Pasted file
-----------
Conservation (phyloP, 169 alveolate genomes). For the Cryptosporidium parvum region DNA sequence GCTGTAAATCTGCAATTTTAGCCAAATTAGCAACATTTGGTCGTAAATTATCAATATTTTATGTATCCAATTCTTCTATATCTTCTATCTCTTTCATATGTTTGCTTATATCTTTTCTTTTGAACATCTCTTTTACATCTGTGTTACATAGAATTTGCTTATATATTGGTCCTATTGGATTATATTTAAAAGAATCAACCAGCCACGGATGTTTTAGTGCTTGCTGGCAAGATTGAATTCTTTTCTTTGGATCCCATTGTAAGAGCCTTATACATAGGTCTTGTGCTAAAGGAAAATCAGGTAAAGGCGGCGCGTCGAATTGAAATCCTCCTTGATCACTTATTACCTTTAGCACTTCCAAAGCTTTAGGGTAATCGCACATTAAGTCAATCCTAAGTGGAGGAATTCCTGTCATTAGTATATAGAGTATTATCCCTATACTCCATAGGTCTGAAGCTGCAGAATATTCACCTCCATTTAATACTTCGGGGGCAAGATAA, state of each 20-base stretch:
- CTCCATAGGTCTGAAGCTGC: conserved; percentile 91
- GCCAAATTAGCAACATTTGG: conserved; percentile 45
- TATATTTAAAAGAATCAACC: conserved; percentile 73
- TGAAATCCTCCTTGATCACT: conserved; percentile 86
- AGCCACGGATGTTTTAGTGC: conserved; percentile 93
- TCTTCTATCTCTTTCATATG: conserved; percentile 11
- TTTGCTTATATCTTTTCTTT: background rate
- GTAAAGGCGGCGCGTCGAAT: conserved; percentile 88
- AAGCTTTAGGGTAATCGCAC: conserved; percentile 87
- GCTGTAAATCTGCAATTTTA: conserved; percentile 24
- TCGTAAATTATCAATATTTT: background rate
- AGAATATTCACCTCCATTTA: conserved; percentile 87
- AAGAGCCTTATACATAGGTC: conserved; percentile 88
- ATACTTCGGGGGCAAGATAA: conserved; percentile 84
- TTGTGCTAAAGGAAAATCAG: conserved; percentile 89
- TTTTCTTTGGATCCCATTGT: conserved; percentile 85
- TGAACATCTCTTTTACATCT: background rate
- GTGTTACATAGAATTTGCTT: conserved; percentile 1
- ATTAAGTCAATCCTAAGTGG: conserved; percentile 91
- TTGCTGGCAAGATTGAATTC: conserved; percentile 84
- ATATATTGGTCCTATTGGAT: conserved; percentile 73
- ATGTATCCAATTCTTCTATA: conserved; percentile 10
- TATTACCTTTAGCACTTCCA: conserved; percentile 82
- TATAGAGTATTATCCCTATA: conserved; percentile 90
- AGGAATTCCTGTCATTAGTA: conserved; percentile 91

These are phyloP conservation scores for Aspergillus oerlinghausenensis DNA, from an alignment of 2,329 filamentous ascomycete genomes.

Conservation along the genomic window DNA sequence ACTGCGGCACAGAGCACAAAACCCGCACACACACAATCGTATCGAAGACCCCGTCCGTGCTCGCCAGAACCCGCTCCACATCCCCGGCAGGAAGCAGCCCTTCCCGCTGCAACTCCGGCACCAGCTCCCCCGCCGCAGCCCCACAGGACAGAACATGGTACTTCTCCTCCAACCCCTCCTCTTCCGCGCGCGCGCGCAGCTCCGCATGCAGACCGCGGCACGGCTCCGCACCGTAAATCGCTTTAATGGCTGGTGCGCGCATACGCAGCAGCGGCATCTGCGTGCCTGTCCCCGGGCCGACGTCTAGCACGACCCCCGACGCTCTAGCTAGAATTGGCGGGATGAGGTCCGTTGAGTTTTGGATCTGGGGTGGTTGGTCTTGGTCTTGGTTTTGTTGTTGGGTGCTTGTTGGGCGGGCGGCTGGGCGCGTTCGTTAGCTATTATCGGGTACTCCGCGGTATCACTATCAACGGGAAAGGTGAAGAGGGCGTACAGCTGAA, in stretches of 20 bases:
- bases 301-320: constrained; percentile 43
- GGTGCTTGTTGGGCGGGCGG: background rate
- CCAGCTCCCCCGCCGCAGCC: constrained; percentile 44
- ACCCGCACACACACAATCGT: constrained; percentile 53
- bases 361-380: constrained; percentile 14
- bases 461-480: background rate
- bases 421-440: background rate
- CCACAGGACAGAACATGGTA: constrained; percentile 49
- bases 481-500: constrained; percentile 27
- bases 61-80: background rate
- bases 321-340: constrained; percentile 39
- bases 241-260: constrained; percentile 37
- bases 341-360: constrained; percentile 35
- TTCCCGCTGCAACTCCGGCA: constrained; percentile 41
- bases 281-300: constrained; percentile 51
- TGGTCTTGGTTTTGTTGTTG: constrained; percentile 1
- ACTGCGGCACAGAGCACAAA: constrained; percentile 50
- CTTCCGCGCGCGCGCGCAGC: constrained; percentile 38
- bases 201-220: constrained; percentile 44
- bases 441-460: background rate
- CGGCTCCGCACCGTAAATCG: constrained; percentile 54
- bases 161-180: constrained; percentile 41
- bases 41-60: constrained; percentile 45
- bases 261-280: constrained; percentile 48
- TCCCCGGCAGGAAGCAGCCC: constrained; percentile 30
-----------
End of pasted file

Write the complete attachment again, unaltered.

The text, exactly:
Conservation (phyloP, 169 alveolate genomes). For the Cryptosporidium parvum region DNA sequence GCTGTAAATCTGCAATTTTAGCCAAATTAGCAACATTTGGTCGTAAATTATCAATATTTTATGTATCCAATTCTTCTATATCTTCTATCTCTTTCATATGTTTGCTTATATCTTTTCTTTTGAACATCTCTTTTACATCTGTGTTACATAGAATTTGCTTATATATTGGTCCTATTGGATTATATTTAAAAGAATCAACCAGCCACGGATGTTTTAGTGCTTGCTGGCAAGATTGAATTCTTTTCTTTGGATCCCATTGTAAGAGCCTTATACATAGGTCTTGTGCTAAAGGAAAATCAGGTAAAGGCGGCGCGTCGAATTGAAATCCTCCTTGATCACTTATTACCTTTAGCACTTCCAAAGCTTTAGGGTAATCGCACATTAAGTCAATCCTAAGTGGAGGAATTCCTGTCATTAGTATATAGAGTATTATCCCTATACTCCATAGGTCTGAAGCTGCAGAATATTCACCTCCATTTAATACTTCGGGGGCAAGATAA, state of each 20-base stretch:
- CTCCATAGGTCTGAAGCTGC: conserved; percentile 91
- GCCAAATTAGCAACATTTGG: conserved; percentile 45
- TATATTTAAAAGAATCAACC: conserved; percentile 73
- TGAAATCCTCCTTGATCACT: conserved; percentile 86
- AGCCACGGATGTTTTAGTGC: conserved; percentile 93
- TCTTCTATCTCTTTCATATG: conserved; percentile 11
- TTTGCTTATATCTTTTCTTT: background rate
- GTAAAGGCGGCGCGTCGAAT: conserved; percentile 88
- AAGCTTTAGGGTAATCGCAC: conserved; percentile 87
- GCTGTAAATCTGCAATTTTA: conserved; percentile 24
- TCGTAAATTATCAATATTTT: background rate
- AGAATATTCACCTCCATTTA: conserved; percentile 87
- AAGAGCCTTATACATAGGTC: conserved; percentile 88
- ATACTTCGGGGGCAAGATAA: conserved; percentile 84
- TTGTGCTAAAGGAAAATCAG: conserved; percentile 89
- TTTTCTTTGGATCCCATTGT: conserved; percentile 85
- TGAACATCTCTTTTACATCT: background rate
- GTGTTACATAGAATTTGCTT: conserved; percentile 1
- ATTAAGTCAATCCTAAGTGG: conserved; percentile 91
- TTGCTGGCAAGATTGAATTC: conserved; percentile 84
- ATATATTGGTCCTATTGGAT: conserved; percentile 73
- ATGTATCCAATTCTTCTATA: conserved; percentile 10
- TATTACCTTTAGCACTTCCA: conserved; percentile 82
- TATAGAGTATTATCCCTATA: conserved; percentile 90
- AGGAATTCCTGTCATTAGTA: conserved; percentile 91

These are phyloP conservation scores for Aspergillus oerlinghausenensis DNA, from an alignment of 2,329 filamentous ascomycete genomes.

Conservation along the genomic window DNA sequence ACTGCGGCACAGAGCACAAAACCCGCACACACACAATCGTATCGAAGACCCCGTCCGTGCTCGCCAGAACCCGCTCCACATCCCCGGCAGGAAGCAGCCCTTCCCGCTGCAACTCCGGCACCAGCTCCCCCGCCGCAGCCCCACAGGACAGAACATGGTACTTCTCCTCCAACCCCTCCTCTTCCGCGCGCGCGCGCAGCTCCGCATGCAGACCGCGGCACGGCTCCGCACCGTAAATCGCTTTAATGGCTGGTGCGCGCATACGCAGCAGCGGCATCTGCGTGCCTGTCCCCGGGCCGACGTCTAGCACGACCCCCGACGCTCTAGCTAGAATTGGCGGGATGAGGTCCGTTGAGTTTTGGATCTGGGGTGGTTGGTCTTGGTCTTGGTTTTGTTGTTGGGTGCTTGTTGGGCGGGCGGCTGGGCGCGTTCGTTAGCTATTATCGGGTACTCCGCGGTATCACTATCAACGGGAAAGGTGAAGAGGGCGTACAGCTGAA, in stretches of 20 bases:
- bases 301-320: constrained; percentile 43
- GGTGCTTGTTGGGCGGGCGG: background rate
- CCAGCTCCCCCGCCGCAGCC: constrained; percentile 44
- ACCCGCACACACACAATCGT: constrained; percentile 53
- bases 361-380: constrained; percentile 14
- bases 461-480: background rate
- bases 421-440: background rate
- CCACAGGACAGAACATGGTA: constrained; percentile 49
- bases 481-500: constrained; percentile 27
- bases 61-80: background rate
- bases 321-340: constrained; percentile 39
- bases 241-260: constrained; percentile 37
- bases 341-360: constrained; percentile 35
- TTCCCGCTGCAACTCCGGCA: constrained; percentile 41
- bases 281-300: constrained; percentile 51
- TGGTCTTGGTTTTGTTGTTG: constrained; percentile 1
- ACTGCGGCACAGAGCACAAA: constrained; percentile 50
- CTTCCGCGCGCGCGCGCAGC: constrained; percentile 38
- bases 201-220: constrained; percentile 44
- bases 441-460: background rate
- CGGCTCCGCACCGTAAATCG: constrained; percentile 54
- bases 161-180: constrained; percentile 41
- bases 41-60: constrained; percentile 45
- bases 261-280: constrained; percentile 48
- TCCCCGGCAGGAAGCAGCCC: constrained; percentile 30